To the east of Lizard Village lie further treasures - pretty hamlets such as St. Martin, Cury, Porthoustock, Porthallow and Ruan Minor await exploration and there are ideal family beaches such as Kennack Sands - where Daphne du Maurier learned to swim as a child.
Echoes of a proud fishing industry remain in Cadgwith and Coverack, where a small fleet of local fishing boats still survives. These are archetypal Cornish fishing villages; a cluster of nets, lobster pots and boats lying together within the protective granite arms of the harbour. There are cosy, whitewashed cottages, a maze of backstreets and lanes and a pub or two, where locals recount tales of the sea. Visit Cadgwith on a gig-racing day and join in the friendly rivalry as local teams battle it out in brightly coloured craft - or try watersports such as snorkelling, scuba diving or windsurfing at nearby Coverack.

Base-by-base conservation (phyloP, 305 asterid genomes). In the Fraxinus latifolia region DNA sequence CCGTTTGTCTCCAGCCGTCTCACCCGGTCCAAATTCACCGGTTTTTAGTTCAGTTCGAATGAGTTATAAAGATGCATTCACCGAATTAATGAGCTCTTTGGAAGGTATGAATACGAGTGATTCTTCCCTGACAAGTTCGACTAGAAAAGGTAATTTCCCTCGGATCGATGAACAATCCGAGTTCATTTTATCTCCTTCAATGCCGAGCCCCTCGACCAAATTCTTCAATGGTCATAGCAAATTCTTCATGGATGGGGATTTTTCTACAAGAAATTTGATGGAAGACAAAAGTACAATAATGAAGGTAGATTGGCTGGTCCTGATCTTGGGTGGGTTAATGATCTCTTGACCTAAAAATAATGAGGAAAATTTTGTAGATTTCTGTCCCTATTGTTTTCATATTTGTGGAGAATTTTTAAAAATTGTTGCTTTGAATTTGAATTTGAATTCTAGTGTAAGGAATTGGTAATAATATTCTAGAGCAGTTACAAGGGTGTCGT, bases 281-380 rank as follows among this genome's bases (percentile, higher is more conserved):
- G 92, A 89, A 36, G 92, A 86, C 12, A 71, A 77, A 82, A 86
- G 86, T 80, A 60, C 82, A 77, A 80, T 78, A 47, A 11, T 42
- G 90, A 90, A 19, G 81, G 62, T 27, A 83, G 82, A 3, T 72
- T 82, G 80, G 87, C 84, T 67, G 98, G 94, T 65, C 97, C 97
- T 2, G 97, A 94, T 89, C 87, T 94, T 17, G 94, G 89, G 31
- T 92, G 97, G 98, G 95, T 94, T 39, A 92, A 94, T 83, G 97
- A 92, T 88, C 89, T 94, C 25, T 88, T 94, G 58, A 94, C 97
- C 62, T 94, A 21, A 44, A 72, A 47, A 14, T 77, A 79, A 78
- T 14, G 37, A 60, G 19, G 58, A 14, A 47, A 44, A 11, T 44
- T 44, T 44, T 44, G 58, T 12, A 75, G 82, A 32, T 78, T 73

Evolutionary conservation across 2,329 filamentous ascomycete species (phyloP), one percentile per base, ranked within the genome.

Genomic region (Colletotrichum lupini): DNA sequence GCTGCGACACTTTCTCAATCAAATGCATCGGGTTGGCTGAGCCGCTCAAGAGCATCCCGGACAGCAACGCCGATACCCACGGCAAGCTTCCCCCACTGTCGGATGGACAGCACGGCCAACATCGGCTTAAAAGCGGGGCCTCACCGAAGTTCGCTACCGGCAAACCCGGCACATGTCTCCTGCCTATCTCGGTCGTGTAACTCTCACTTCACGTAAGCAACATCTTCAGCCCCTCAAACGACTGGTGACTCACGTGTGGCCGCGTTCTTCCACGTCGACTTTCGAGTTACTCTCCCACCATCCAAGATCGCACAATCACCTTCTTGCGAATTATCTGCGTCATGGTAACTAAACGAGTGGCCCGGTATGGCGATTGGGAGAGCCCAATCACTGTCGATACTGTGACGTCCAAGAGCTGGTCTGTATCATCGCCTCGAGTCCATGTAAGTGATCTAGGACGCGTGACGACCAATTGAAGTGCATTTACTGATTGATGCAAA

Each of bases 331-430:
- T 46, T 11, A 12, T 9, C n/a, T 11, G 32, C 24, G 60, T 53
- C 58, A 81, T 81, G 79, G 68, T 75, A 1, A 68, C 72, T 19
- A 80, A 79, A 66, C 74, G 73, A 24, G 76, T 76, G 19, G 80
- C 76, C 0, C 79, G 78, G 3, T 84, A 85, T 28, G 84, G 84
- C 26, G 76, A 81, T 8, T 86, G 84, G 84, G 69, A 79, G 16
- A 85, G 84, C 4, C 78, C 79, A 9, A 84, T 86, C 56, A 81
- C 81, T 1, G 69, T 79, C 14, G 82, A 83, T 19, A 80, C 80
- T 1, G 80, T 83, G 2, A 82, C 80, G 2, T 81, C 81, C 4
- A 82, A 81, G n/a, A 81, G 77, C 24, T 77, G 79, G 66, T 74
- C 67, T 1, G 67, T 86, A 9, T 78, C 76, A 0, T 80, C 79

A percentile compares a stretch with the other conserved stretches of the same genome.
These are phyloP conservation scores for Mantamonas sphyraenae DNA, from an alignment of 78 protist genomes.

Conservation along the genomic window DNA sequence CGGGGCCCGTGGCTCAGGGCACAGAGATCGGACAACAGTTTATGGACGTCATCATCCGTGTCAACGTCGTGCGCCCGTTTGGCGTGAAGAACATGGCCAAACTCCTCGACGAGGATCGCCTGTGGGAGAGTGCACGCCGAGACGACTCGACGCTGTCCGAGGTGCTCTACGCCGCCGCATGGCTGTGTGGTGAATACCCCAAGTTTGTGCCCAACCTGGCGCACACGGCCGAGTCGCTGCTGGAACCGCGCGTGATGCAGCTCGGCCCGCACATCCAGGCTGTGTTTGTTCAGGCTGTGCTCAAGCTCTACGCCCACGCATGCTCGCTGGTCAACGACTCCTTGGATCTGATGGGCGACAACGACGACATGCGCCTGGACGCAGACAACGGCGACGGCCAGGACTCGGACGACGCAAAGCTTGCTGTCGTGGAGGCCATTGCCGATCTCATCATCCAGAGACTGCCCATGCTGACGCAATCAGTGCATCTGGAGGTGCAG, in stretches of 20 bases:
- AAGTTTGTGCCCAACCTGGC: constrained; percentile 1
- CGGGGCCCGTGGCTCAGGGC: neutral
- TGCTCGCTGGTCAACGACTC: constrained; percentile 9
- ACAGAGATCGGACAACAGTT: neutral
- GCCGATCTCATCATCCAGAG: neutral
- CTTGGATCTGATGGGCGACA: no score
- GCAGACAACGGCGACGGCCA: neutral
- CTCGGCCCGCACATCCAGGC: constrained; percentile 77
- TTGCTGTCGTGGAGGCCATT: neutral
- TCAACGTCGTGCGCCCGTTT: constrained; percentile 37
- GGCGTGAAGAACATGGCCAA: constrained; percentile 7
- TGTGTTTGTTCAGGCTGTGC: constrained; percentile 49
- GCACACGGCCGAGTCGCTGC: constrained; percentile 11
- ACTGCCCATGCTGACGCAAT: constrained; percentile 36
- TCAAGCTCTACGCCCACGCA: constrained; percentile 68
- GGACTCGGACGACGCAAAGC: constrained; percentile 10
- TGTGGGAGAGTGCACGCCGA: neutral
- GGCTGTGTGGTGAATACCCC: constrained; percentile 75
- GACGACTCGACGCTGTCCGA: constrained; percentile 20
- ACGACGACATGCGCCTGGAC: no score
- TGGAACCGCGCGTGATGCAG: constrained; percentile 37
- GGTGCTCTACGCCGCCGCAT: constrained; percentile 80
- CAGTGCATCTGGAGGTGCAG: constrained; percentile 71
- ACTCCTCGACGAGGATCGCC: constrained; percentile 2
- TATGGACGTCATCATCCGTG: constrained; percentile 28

St Keverne is the natural focus for this part of the Peninsula - pubs, restaurants and shops enclose the village square, which comes alive throughout the summer months with band concerts and the annual Ox Roast. Just outside the village, a statue commemorating the 500th anniversary of the 1497 Cornish Rebellion is well worth a visit, or seek out the memorial plaque to the executed leaders of the march, which can be seen on the church wall.
The open plateau of Goonhilly Downs is unique, an extensive heath of international botanical importance. Giant tracking dishes of the British Telecom Satellite Earth Station are visible on the Downs for many miles, creating an almost surreal landscape as they cast long shadows across prehistoric burial barrows, menhirs and standing stones. Surrounded by the technology of tomorrow, one can simply stand here and look back to yesterday and beyond, across a span of some 3000 years.